As I said, it’s ridiculous. Because I’m tapping my foot to music being delivered by the Ecoxgear EcoEdge+. It’s sitting about 2.5 metres away on a bench to my right. Okay, there are clear limitations. Obviously, the bass isn’t strong. But there’s enough there to be reasonably satisfying. For example, the brief bass solo towards the end of “I Am One” on Smashing Pumpkins’ album Gish was clean and suggested more than enough to allow one to hear/imagine the full performance. The kick drum was evident only in its upper harmonics. But again, that suggested enough for the brain to work out what was going on.
A bit of volume
I’m not going to rave about the sound. Well, not too much. But what I will say is that it goes surprisingly loud, surprisingly cleanly. Especially for a Bluetooth speaker priced at under $90. It does have something of a treble-forwards character. Since it has that in common with the larger Ecoboulder+, I’m figuring this is intentional design. If a speaker is designed for outdoors, a bit more treble is usually a good thing.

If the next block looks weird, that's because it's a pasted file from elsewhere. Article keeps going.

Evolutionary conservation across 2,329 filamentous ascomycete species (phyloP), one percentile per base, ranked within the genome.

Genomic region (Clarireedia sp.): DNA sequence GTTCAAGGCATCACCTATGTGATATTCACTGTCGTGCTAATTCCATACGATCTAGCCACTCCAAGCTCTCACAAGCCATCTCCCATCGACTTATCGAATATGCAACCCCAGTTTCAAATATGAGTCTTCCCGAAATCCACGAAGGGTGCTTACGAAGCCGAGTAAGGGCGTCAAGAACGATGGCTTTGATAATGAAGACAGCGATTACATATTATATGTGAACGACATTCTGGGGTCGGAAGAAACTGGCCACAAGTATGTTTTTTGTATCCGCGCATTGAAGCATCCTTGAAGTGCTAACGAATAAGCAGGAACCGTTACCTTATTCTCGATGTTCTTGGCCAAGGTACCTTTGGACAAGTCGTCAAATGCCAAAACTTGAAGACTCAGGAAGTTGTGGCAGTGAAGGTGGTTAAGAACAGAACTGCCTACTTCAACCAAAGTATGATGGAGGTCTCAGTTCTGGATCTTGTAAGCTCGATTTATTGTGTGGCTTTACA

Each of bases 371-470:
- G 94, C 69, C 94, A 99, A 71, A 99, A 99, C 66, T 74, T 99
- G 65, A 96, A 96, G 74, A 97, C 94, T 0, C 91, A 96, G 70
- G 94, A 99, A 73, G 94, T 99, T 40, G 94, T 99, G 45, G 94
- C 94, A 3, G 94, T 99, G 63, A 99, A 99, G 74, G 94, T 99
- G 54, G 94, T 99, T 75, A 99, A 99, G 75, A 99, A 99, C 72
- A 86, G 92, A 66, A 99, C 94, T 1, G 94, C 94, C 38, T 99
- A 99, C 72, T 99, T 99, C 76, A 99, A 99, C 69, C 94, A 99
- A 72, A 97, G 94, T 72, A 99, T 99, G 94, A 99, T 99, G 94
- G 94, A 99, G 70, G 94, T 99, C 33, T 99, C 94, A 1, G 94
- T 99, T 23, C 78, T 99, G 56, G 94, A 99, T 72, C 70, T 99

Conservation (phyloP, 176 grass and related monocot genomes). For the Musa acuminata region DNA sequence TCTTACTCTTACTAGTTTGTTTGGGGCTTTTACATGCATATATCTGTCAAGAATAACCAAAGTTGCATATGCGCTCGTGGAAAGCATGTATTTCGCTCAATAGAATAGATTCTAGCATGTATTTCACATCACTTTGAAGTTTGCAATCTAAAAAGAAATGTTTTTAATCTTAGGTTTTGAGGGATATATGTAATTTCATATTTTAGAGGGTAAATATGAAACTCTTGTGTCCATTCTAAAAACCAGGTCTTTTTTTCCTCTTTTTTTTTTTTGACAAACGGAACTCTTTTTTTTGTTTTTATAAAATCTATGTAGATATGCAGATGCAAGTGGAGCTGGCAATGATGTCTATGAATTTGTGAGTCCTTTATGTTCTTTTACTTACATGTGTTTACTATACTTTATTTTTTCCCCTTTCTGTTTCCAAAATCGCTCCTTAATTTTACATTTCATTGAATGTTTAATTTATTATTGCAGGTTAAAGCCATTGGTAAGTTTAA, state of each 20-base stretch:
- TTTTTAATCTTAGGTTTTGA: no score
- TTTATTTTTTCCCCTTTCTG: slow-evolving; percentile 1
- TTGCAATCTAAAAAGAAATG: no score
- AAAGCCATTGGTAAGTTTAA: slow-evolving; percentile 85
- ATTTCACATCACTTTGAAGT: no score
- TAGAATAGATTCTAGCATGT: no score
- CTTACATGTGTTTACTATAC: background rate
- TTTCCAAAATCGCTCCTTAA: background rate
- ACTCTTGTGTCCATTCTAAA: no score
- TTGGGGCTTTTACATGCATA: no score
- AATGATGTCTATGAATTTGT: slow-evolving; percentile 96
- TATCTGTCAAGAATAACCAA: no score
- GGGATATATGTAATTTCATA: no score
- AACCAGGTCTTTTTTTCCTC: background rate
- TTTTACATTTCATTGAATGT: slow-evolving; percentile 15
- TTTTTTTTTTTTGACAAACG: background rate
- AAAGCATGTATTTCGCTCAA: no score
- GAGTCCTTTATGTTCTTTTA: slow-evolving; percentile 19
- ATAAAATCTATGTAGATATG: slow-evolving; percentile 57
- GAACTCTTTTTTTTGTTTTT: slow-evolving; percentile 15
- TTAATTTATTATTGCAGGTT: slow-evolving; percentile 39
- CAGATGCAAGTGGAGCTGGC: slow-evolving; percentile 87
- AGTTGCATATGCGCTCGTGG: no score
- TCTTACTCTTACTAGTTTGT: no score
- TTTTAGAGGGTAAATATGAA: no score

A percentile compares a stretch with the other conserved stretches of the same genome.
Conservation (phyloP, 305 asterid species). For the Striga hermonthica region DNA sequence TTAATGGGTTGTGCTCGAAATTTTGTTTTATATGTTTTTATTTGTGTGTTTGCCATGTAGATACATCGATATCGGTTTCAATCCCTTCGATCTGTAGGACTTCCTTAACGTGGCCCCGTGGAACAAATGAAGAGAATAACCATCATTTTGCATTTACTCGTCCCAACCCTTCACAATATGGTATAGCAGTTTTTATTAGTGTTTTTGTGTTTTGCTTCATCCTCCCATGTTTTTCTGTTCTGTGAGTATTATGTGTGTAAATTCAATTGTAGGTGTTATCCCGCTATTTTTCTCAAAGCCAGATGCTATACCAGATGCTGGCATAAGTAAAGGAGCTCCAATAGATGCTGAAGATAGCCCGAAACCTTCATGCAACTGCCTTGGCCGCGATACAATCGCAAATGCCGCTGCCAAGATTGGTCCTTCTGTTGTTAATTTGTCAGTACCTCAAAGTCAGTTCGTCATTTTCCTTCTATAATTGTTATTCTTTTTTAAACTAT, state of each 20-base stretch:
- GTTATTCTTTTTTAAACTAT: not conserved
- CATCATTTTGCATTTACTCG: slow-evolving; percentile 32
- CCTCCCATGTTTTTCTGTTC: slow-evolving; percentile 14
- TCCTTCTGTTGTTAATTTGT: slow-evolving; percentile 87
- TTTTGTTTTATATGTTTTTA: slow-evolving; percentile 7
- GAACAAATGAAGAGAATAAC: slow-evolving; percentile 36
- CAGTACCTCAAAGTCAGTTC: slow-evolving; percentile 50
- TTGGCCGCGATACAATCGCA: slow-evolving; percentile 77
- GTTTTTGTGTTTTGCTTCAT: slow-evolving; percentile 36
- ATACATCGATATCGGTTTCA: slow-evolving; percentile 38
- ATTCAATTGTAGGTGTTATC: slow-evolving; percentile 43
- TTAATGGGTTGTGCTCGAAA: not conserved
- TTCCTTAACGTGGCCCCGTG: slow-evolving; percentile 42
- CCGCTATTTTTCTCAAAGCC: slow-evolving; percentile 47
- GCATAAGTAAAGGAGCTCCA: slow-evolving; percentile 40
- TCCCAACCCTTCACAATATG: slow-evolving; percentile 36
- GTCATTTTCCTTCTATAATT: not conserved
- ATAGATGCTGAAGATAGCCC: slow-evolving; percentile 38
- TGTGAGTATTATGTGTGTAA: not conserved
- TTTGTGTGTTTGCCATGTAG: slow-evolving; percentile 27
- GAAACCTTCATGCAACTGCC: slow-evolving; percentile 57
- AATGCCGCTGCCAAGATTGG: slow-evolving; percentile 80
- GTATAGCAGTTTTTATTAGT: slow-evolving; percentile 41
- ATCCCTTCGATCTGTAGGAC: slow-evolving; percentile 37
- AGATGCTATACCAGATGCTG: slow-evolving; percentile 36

The connection was sure and reliable. Things like the play/pause control worked perfectly well. You can invoke your phone’s smart assistant by holding down one of the buttons for two seconds. It works perfectly well, but it turns out that two seconds it quite a long time to be holding down a stiffly sprung button.
Going back to the 1980s
There are voice prompts. Here’s the note I wrote about the female voice that announces status from the speaker: “8-bit ‘power on, connection successful’ voice, sounds like 11kHz sampling, too.” It would be silly to measure such a thing … but, well, the question nagged at me a little. Was I right? I recorded the power off announcement and found that I’d been too generous. The sound output cut off hard at around 4kHz, suggesting just 8kHz sampling. And the signal to noise ratio was around 34dB, suggesting 6-bit sound. In the real world, that means 8-bits.
Sorry about that. It has no impact on performance, other than noisy, bandwidth-constrained status announcements. But sometimes I find myself compelled to follow that rabbit down into its hole. Having done so, I might as well report the results.
Since I had the Behringer ECM-800 measurement microphone deployed, I checked the frequency response using pink noise (rebalanced after the measurement.) At the front, the speaker reached up a little beyond 16kHz, while at the bottom it peaked at just over 200 hertz, then fell away quite sharply to be down by 10dB at 140 hertz. But measuring at the back – that’s where the passive radiator is – there was a modest contribution down to 120 hertz. Again, the output fell steeply below that to be -10dB at 102 hertz.